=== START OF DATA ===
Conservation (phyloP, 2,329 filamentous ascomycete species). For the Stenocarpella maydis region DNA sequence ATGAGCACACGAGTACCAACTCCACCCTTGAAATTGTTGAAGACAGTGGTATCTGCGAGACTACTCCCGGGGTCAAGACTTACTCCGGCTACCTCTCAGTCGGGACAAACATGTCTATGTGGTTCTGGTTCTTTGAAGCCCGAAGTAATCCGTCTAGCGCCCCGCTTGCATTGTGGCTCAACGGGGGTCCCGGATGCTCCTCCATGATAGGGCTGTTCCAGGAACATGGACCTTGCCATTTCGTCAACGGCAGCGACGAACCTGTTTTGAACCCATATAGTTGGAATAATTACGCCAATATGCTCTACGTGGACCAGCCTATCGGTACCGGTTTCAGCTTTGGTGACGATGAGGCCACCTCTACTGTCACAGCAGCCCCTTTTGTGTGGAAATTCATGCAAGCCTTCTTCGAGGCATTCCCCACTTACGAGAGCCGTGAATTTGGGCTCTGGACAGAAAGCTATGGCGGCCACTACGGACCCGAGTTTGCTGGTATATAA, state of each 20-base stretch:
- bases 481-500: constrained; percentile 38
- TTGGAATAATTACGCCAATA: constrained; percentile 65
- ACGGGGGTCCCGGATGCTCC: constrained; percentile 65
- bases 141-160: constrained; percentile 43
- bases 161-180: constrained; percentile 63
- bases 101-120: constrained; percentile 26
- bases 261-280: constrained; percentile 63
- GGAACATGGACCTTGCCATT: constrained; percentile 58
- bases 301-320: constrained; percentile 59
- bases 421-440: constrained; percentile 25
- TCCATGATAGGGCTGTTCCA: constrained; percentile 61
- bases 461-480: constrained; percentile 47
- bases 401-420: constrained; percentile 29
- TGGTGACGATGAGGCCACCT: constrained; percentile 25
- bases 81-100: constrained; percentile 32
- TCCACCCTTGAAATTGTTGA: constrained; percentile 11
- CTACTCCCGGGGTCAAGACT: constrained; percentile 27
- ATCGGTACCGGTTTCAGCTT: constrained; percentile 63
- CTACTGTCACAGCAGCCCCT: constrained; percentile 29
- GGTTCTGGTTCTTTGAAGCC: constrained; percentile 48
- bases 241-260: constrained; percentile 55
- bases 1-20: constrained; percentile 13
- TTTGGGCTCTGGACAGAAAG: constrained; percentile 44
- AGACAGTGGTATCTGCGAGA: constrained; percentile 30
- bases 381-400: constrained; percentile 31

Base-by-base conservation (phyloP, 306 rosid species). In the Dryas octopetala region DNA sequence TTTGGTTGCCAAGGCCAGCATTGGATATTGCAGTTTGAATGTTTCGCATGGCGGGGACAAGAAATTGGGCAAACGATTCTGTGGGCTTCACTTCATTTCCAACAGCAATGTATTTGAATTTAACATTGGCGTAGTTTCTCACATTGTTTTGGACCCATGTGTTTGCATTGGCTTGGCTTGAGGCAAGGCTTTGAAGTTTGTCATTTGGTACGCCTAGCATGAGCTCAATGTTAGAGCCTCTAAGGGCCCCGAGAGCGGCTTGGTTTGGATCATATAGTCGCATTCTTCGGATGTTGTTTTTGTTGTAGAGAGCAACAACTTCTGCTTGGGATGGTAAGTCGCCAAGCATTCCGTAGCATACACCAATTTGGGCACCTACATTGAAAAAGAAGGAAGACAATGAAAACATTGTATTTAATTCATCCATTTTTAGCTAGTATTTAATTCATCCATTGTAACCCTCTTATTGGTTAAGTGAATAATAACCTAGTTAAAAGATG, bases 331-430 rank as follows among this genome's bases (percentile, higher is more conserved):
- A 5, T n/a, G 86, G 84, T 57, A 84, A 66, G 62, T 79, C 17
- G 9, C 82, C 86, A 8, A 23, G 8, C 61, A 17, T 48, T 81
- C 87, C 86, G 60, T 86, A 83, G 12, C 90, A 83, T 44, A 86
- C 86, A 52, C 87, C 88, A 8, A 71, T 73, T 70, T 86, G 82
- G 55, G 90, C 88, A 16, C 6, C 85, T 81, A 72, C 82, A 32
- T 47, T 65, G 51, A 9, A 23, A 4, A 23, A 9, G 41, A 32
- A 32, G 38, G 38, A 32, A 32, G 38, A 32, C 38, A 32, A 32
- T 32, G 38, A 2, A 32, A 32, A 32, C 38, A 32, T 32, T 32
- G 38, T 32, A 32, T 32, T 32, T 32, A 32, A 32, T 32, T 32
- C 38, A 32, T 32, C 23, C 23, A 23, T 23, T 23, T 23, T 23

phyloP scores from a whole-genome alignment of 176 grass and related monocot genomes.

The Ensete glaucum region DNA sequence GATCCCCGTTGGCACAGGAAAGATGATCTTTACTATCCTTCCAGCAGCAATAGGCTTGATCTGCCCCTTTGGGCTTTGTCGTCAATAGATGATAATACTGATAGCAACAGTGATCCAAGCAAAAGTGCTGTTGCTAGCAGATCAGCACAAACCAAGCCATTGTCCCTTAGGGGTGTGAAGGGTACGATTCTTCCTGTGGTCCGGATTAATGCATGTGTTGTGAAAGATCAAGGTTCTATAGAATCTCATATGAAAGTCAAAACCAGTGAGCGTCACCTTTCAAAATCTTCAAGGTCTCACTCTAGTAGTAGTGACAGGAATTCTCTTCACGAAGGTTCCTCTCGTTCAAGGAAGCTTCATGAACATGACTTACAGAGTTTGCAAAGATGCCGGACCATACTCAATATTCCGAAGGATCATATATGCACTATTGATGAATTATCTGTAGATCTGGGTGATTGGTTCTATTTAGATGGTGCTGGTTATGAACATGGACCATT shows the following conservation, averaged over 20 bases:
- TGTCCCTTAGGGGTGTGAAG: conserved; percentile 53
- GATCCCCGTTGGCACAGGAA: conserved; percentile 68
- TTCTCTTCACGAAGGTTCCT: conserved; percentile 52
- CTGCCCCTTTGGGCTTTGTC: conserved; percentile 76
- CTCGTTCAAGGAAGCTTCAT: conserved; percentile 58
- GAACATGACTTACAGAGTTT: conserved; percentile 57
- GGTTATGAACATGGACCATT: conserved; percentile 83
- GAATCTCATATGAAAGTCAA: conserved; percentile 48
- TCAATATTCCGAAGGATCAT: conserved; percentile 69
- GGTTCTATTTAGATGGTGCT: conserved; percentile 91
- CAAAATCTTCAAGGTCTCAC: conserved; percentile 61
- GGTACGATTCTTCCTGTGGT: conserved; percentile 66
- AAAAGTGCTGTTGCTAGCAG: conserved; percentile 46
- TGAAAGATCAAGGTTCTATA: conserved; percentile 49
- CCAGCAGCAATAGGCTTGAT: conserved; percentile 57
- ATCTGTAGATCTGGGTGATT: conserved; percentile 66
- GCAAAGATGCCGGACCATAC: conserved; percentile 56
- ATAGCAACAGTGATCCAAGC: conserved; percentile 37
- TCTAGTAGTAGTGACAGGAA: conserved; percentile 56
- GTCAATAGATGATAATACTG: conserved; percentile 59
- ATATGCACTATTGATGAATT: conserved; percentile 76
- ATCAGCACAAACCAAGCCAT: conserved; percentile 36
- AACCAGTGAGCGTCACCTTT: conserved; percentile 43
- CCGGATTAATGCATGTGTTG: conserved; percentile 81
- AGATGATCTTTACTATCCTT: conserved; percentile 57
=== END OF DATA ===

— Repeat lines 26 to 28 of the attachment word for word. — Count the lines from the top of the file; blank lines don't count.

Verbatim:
- bases 381-400: constrained; percentile 31

Base-by-base conservation (phyloP, 306 rosid species). In the Dryas octopetala region DNA sequence TTTGGTTGCCAAGGCCAGCATTGGATATTGCAGTTTGAATGTTTCGCATGGCGGGGACAAGAAATTGGGCAAACGATTCTGTGGGCTTCACTTCATTTCCAACAGCAATGTATTTGAATTTAACATTGGCGTAGTTTCTCACATTGTTTTGGACCCATGTGTTTGCATTGGCTTGGCTTGAGGCAAGGCTTTGAAGTTTGTCATTTGGTACGCCTAGCATGAGCTCAATGTTAGAGCCTCTAAGGGCCCCGAGAGCGGCTTGGTTTGGATCATATAGTCGCATTCTTCGGATGTTGTTTTTGTTGTAGAGAGCAACAACTTCTGCTTGGGATGGTAAGTCGCCAAGCATTCCGTAGCATACACCAATTTGGGCACCTACATTGAAAAAGAAGGAAGACAATGAAAACATTGTATTTAATTCATCCATTTTTAGCTAGTATTTAATTCATCCATTGTAACCCTCTTATTGGTTAAGTGAATAATAACCTAGTTAAAAGATG, bases 331-430 rank as follows among this genome's bases (percentile, higher is more conserved):
- A 5, T n/a, G 86, G 84, T 57, A 84, A 66, G 62, T 79, C 17